Maybe it was the smell of the homemade soaps. Maybe it was the poem her sister Wendy wrote, the starfish pottery ornament J made, the dragonfly charm, the coloring books for Yoda, the dance quote (which is likely how she recalls my sweet dance moves), the little glass beach sandal or all of the handwritten notes explaining the meaning behind each gift. The entire box felt like hope.

It felt like WHEN.

I took the little flip-flop and strung it on a chain. It is glass - negligible grains of sand held together by the test of fire. It is fragile, it is beautiful, and most important, it is real. So for now, I am wearing hope on a string. It is real, it is beautiful and it is always calling out to me . . .


- Posted using BlogPress from my iPad

Friday, February 19, 2016

things I am grateful for

1) Seeing Punk on stage.

2) Watching Kooka dance - boy can she turn.

3) The feel of Yoda's small arms wrapped around my neck.

4) When Rico eats.

5) His hand, warm in mine when he falls asleep.

6) Re-reading Harry Potter.

7) Hot vanilla tea.

8) Dance class.

9) Archie comics (but mostly Betty and Veronica).

10) Love. It seems like the world is full of it.

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Location:things i am grateful for

Wednesday, February 17, 2016

Tuesday, February 16, 2016

well $h!+

A baseball is about 8 centimeters in diameter.

It's the exact same size as what they found in Rico this week.

So we have a few answers, but dammit they were not the ones we wanted.

They'll biopsy it tomorrow, but for now, his physician at Mayo says he's 99.9% certain it's intramuscular lymphoma.

We've tried to keep pretty quiet about it, mostly because we know everyone has stuff in their life, partly because we have no definitive diagnosis, and a tiny bit because we just aren't ready to hear the rest of the world talk to us in that same high pitched voice that the oncology receptionist used when she said, "I am so, so sorry."

We're not ready for sorry.

Monday, February 15, 2016


Rico is back at Mayo.
We're grateful the place exists, but still a little frustrated.

Today he is in for a PET scan.  He's having a fair amount of trouble eating, and they suspect he may have some type of blockage, so they are making plans for how to best deal with/diagnose that.

On the upside:

Valentines day was wonderful. Homemade valentines, the wall of love, pizza roses and cupcakes.

Punk's show opens this weekend, and his work will be presented at an art museum in Minneapolis the same day.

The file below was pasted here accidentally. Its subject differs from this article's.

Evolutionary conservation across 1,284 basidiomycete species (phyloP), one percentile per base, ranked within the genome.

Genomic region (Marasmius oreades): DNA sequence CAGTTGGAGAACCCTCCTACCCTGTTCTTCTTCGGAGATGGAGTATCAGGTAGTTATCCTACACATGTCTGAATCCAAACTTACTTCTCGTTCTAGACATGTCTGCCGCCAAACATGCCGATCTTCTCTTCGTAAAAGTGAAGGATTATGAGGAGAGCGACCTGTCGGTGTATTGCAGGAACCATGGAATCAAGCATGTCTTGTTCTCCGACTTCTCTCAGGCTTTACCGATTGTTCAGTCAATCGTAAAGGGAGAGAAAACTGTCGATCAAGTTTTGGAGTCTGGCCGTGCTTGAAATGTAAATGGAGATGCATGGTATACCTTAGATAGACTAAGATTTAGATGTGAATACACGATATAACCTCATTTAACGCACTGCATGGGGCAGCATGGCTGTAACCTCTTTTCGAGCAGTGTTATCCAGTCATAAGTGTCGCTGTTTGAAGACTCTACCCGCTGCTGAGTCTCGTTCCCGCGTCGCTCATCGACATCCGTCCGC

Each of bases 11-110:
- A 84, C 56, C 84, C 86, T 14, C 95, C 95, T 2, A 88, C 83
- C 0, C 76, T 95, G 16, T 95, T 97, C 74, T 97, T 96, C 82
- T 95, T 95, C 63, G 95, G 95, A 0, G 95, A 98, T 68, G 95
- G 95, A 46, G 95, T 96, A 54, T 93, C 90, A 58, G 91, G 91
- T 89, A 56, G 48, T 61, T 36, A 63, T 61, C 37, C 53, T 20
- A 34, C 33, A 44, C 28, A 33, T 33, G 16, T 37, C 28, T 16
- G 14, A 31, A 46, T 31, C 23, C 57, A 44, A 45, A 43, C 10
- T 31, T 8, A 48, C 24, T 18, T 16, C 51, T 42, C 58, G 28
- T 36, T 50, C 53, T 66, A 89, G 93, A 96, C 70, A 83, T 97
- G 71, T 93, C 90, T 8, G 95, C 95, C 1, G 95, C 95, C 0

Kooka came home with another 4.0, and starts rehearsal on her play this weekend.

And Yoda is special person of the week at her school, which means Scrappy and I get to make a guest appearance in the kindergarten room.

Wednesday, February 10, 2016

false hope

Sometimes nothing feels like something.

At least that's how it was for the past 10 days. There weren't many big changes, but there was something that felt like hope living here.

Now I am not so sure.

The past few days have been trickier than most and we are heading back to Mayo for a PET scan. Radioactive something or other followed by 3 hours of waiting for results you are terrified to hear.

Just breathe.

Tuesday, February 9, 2016


I recorded this conversation when Punk and Kooka were very small. I think about it often. I think it's what love feels like:

He is ankle deep in the river.  She is sitting on the edge – looking at all of the treasures in the water – oyster shells, pink pebbles, tiny minnows. And the conversation goes like this. This is what the truth sounds like:
“It’s OK – just jump in.”
“I am scared.”
“It seems scary but it isn’t.  Not really.”
“But it is a big jump and I don’t know what is in there.”
He comes closer and takes her hands in his.  “Alright K, do you want your life to be an adventure?”
“Yes – I really do.”
“Then you can’t just sit on the cliff.  If you want to have a great adventure you can’t be afraid that you will get muddy, or wet – because you will.  You just have to accept that you are going to get little cuts and scratches – and they hurt a little but it goes away.  You will get grass stains K – and bug bites.  But that is what an adventure is about.  Are you sure you want an adventure?”
“Yes I am sure.”
“Then jump in.”
“Will you jump too?”
“I am already in silly – I am just waiting for you.”
And I hope they feel that way about all adventures – not just the one in the woods

Thursday, February 4, 2016

snow days and stuff

Not much time, but enough for an update:
Two snow days = 3 kids in heaven.
Yoda practiced her bridges and went on a valentine writing binge.
 Kooka spent hours on the piano and making fancy cocoas

Punk invited Yoda in to his "studio" to draw.

As for Rico - just yesterday he said he couldn't explain it, but something is different. We don't dare even think about what that means. He is down to only four naps a day. The night sweats are diminished. The fevers are still there. The fatigue persists.

I just go to work and get lost in the dance.

Thanks for the love. We'll keep you posted.